Hazardous chemicals found in many outdoor clothing brands
Hazardous and persistent chemicals, dangerous to human health and the environment, have been found in the products of leading outdoor brands.
Brands like The North Face, Patagonia, Mammut, Columbia and Haglofs keep using PFCs to make their gear waterproof despite their claims of sustainability and a love for nature, a new Greenpeace report has revealed. The report, Leaving Traces: the Hidden Hazardous Chemicals in Outdoor Gear was presented today at a press conference at ISPO Munich, the biggest outdoor trade show in Europe.
Greenpeace tested 40 products purchased in 19 different countries and regions. Hazardous PFCs were not only found in clothing but also in shoes, tents, backpacks, ropes and even in sleeping bags. In only four items were no PFCs detected. Although most of the brands tested claim publicly that they are no longer using the most hazardous long-chain PFCs, they were still found in high concentrations in 18 items.
“We found high levels of PFOA, a long-chain PFC that is linked to a number of health effects, including cancer, in some products from The North Face and Mammut. This substance is already restricted in Norway. These are disappointing results for outdoor lovers who want their clothes to be as sustainable and clean as the places they explore“ said Mirjam Kopp, Detox Outdoor project Leader.
PFCs are chemical compounds that don’t exist in nature. Once released into the environment many of them degrade very slowly and enter the food chain, making pollution almost irreversible. They have been found in very remote areas of the planet, in animals like dolphins and in polar bears’ livers and even in human blood.
“Brands like The North Face and Mammut are not walking their talk of love and respect for nature when it comes to the chemicals they use in their production chain. Together with the outdoor community, we challenge them to show us what true leadership and respect for nature means: stop using hazardous chemicals and detox their gear now,” added Kopp.
In recent years, many outdoor brands have started switching from long-chain to short-chain PFCs, claiming that these are better alternatives. But recently, more than 200 scientists from 38 countries signed the ‘Madrid statement‘ which recommends avoiding the use of PFCs — including short chain — for the production of consumer products, including textiles.
While major outdoor brands are still highly dependent on hazardous chemicals, UK brand Páramo Directional Clothing today announced its commitment to Detox. Páramo is the first brand in the outdoor sector that has already eliminated PFC from its entire production chain, showing that high-performance PFCs-free gear is possible and setting the highest standard within the sector. Now Páramo has committed to further eradicate hazardous chemicals from its production chain. The UK brand joins 34 international fashion and sports brands already committed to Detox.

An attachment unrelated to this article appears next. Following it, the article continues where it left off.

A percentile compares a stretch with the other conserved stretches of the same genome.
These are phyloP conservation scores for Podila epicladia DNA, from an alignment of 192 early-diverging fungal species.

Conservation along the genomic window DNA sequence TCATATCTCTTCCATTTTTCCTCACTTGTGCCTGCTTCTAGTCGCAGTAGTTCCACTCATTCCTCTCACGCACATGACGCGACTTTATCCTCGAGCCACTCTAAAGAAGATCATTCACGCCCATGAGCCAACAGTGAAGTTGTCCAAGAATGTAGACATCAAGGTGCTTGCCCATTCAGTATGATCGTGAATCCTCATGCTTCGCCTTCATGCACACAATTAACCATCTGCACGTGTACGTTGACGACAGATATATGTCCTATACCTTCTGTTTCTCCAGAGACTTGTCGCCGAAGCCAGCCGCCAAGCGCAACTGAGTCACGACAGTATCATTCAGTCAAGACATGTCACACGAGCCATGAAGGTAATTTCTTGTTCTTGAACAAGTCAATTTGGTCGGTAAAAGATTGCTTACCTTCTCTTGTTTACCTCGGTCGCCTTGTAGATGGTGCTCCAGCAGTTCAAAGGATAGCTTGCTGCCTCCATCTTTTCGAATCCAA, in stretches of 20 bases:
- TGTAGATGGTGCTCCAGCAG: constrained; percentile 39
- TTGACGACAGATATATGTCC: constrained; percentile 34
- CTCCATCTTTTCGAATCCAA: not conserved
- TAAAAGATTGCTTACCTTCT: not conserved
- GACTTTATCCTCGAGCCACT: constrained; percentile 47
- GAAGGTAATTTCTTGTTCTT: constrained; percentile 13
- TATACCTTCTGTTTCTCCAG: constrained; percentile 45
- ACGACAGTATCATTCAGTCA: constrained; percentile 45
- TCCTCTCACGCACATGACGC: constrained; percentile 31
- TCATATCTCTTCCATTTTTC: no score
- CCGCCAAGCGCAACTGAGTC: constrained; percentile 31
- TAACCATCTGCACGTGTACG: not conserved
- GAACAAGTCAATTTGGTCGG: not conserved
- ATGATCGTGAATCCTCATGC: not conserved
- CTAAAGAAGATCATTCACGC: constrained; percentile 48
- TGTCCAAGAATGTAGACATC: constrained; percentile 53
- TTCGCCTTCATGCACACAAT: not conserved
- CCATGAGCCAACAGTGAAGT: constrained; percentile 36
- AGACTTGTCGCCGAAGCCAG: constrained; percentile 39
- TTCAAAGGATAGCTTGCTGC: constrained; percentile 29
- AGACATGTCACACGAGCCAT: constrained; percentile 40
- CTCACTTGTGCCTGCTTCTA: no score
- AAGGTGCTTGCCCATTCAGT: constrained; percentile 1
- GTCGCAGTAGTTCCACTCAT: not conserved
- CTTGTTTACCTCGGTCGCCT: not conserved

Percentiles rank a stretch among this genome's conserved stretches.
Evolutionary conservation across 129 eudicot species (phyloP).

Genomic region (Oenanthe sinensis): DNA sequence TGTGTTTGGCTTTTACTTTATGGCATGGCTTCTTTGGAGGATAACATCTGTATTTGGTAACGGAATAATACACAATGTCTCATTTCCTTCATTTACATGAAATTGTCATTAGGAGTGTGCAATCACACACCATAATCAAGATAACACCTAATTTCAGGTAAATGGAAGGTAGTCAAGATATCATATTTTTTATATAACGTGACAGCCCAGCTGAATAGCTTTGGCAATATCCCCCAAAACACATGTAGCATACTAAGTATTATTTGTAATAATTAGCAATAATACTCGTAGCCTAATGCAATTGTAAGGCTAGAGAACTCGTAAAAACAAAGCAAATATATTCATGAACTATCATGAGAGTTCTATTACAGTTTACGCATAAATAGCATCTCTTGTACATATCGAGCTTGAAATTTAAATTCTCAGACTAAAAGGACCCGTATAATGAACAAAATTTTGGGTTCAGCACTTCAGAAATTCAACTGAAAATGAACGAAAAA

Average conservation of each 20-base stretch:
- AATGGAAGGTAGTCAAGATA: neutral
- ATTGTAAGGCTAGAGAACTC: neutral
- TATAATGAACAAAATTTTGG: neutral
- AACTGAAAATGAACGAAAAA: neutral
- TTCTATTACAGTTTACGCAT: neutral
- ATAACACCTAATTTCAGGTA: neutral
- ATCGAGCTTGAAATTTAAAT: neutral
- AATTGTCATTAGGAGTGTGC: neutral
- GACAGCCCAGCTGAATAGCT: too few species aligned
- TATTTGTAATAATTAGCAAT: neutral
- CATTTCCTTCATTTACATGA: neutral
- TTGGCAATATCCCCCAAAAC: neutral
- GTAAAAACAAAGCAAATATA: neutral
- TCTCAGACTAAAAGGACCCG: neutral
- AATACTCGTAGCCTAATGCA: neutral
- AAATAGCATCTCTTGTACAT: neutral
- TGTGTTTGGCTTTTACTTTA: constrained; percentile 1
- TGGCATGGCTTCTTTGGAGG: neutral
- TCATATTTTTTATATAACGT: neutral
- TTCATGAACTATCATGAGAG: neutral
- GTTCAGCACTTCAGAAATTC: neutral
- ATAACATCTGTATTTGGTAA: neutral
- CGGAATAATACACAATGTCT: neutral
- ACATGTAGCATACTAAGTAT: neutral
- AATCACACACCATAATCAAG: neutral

“We are convinced that the outdoor community really has the leverage to be a game-changer in the industry and we are calling on the brands to accept the challenge to detox that their customers are asking for “concluded Kopp.
On Saturday 30 January, Greenpeace volunteers and outdoor communities across the UK are getting together to ask outdoor companies to stop polluting the environment with toxic chemicals. For full details of activities, see: https://secure.greenpeace.org.uk/page/content/detox-map/
This is the first product testing from Greenpeace that was designed in collaboration with a community of supporters and outdoor lovers. More than 30,000 votes were collected onhttp://detox-outdoor.org/, with Greenpeace sending the 40 top-voted products to the lab.
Luke Massey, Press & Communications Officer, Greenpeace UK, firstname.lastname@example.org, +44 (0)7973 873 155
Constanze Klinghammer, press officer at ISPO, Mobile: +49 175/3454113
Greenpeace International Press Desk, email@example.com, phone: +31 (0) 20 718 2470 (available 24 hours)
Mirjam Kopp: Global Project Leader Detox Outdoor +41 44 447 41 59 – firstname.lastname@example.org
Poly- and per-fluorinated compounds, (or PFCs) are used in many industrial processes and consumer products. The outdoor industry in particular is an important user, since it applies PFCs to make products waterproof and dirt-repellent. Once released into the environment, many PFCs are broken down very slowly; they remain in the environment for many years and are dispersed across the entire planet. Some PFCs may cause harm to reproduction, promote the growth of tumours and affect the hormone system.